So I’m but one half of a couple, which in turn is but one example among thousands (well, millions) of others. So without the backing of hard data, but from my heart, I’d suggest the following:

1. Help us create a shared vision

Set the stage for the relationship by helping us talk about what it is we want to create for the future. I know you aren’t a psychologist but we need the work we do to reflect this vision. And we’ll thank you for it. You might want to use tools like value cards . Todd Fithian, at Legacy, does some great work in this area. 

2. Focus on progress against that shared vision

Create agendas that focus on what we’re trying to achieve (our vision) rather than just the tools we’re using to get there (investments). I do understand that you need to focus on the money and the investments as well, but this has a lot to do with positioning. Are we coming in to talk about progress against our vision or are we coming in to talk about the market? It’s ok that you work more directly, and more often, with one of us once we have that clear vision in place.

3. Help us improve on the things that really matter to us the most

While one of us might appreciate that invitation to a conference call on global markets , you might be best to focus on the things we both care about, like our families, or travel or just about anything else. If you can help us teach out son about money, we’ll feel more ‘appreciated’ than if you help one of us understand a complex investment topic.

4. Help us document and share the important details

There’s one big (and very real) problem that faces couples like us and it has to do with understanding what happens if the other person isn’t there to make decisions. Some time ago, one of us had to go in for a serious operation and it prompted a very difficult conversation about who to call, what insurance was in place and what needed to be done if things didn’t go as we had hoped. Can you help us share that information easily? Can you be the person we rely on if something terrible does happen?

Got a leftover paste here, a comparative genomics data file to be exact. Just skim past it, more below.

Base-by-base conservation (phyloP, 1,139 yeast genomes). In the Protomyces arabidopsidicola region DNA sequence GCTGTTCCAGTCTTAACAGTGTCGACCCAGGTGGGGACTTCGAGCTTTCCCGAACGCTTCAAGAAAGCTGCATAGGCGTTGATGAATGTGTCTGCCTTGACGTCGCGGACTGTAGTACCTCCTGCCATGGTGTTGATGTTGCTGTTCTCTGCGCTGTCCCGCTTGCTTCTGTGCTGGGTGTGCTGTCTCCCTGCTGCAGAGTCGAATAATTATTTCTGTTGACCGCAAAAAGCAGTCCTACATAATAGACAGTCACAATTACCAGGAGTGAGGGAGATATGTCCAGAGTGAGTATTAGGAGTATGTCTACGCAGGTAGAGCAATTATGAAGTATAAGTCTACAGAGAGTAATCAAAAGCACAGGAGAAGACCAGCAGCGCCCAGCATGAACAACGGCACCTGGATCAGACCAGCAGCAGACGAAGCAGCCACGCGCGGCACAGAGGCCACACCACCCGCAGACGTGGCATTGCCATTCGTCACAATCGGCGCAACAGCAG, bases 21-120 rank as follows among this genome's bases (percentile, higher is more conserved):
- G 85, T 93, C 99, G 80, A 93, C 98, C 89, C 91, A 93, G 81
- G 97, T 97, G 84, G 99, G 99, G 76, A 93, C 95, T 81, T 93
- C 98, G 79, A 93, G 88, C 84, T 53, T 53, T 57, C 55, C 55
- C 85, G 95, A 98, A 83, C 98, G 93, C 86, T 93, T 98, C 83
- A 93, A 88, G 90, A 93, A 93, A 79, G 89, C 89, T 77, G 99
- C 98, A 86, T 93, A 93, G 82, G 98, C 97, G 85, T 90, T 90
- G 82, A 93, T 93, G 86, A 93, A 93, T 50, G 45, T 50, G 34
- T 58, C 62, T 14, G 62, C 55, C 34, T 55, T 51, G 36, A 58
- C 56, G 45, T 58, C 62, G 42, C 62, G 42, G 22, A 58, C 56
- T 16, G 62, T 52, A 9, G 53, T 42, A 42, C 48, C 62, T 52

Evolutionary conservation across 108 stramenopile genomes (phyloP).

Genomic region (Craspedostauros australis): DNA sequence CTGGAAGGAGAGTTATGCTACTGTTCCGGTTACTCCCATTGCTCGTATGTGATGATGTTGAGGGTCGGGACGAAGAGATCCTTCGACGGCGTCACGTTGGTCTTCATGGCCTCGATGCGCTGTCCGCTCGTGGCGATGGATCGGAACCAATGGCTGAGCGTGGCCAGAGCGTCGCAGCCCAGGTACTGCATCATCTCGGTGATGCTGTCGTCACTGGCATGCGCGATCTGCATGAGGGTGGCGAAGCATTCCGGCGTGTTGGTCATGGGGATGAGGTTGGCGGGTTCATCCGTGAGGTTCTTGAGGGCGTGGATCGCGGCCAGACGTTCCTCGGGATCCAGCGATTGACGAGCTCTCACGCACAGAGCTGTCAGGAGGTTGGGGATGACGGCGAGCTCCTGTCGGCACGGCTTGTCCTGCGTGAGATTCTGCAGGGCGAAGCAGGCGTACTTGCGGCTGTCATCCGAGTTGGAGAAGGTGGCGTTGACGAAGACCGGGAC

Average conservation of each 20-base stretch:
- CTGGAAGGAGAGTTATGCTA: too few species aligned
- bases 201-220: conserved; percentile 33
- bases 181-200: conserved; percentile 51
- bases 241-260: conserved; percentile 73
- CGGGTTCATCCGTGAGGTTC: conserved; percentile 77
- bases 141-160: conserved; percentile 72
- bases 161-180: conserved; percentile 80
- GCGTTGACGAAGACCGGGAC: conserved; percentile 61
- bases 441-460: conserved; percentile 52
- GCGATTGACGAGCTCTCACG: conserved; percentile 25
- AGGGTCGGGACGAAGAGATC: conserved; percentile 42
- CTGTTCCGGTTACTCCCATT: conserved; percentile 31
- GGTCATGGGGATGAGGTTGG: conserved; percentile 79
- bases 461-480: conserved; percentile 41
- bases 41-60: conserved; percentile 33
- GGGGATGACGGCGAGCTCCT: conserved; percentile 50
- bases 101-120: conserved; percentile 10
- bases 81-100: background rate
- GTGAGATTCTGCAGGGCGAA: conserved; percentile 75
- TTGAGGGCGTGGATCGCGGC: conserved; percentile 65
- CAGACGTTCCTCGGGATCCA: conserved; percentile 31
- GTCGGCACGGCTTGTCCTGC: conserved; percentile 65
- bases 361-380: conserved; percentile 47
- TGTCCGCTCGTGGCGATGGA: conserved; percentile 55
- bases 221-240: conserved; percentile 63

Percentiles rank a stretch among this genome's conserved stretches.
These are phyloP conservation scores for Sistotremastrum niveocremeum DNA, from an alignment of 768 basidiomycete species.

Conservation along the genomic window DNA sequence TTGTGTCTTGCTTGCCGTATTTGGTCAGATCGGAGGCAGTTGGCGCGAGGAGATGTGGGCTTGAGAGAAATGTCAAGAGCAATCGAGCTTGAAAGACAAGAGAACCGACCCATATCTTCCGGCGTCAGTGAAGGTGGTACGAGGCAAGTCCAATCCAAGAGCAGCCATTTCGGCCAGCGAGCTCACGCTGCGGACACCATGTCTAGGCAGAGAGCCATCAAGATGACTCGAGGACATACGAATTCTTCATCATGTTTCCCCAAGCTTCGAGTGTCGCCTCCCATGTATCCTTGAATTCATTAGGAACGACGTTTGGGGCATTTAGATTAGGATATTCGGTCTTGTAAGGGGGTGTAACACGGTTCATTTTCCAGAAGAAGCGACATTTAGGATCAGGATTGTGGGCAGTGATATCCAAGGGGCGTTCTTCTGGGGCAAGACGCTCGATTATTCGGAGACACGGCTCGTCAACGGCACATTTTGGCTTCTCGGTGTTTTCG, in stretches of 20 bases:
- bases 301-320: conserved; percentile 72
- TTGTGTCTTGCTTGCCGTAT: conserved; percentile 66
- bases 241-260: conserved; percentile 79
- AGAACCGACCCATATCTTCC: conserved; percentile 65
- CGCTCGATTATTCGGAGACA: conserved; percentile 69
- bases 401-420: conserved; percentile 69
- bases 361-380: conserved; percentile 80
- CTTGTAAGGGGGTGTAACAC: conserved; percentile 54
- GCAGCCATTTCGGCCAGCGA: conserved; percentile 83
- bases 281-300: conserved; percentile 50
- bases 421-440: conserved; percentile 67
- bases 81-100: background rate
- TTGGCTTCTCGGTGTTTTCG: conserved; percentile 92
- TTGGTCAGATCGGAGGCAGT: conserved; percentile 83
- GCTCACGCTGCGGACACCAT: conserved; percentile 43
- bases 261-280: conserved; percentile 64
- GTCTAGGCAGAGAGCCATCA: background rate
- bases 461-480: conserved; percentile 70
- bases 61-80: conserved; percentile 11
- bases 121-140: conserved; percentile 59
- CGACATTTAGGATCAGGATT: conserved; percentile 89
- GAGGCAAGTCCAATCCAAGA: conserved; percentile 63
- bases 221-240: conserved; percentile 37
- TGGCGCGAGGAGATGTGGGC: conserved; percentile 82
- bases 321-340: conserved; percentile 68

5. Stop using jargon

One of us doesn’t understand investments but, it turns out, is still smart. Being part of a conversation you only half understand not only makes you a passive observer, it’s uncomfortable and demotivating. Checking in to ensure the other person understands what’s being said isn’t the answer; that would make any of us feel just a little stupid. Can you change the language instead?

If you could do these things, you’d engage us both and do it naturally. But there’s something more; you’d be helping us navigate an incredibly difficult process. You’d inspire us and our family to think bigger and to be hopeful. You’d bring something meaningful to us beyond the work that you do. And that matters.

I think it’s clear why it matters to us, but I think it should matter to you as well. If you can engage us both, you’re building a lifetime relationship with the family, not one person. If you can engage us both, we’ll be more likely to choose to work with you for the long-term.  After all, just because one of us doesn’t understand investments doesn’t mean both of us don’t make the decision to work or stay with you. And if you can engage both of us, you’ll be solving a real problem, one that we actually talk to friends and family about. There will be referrals.

Thanks for stopping by

Julie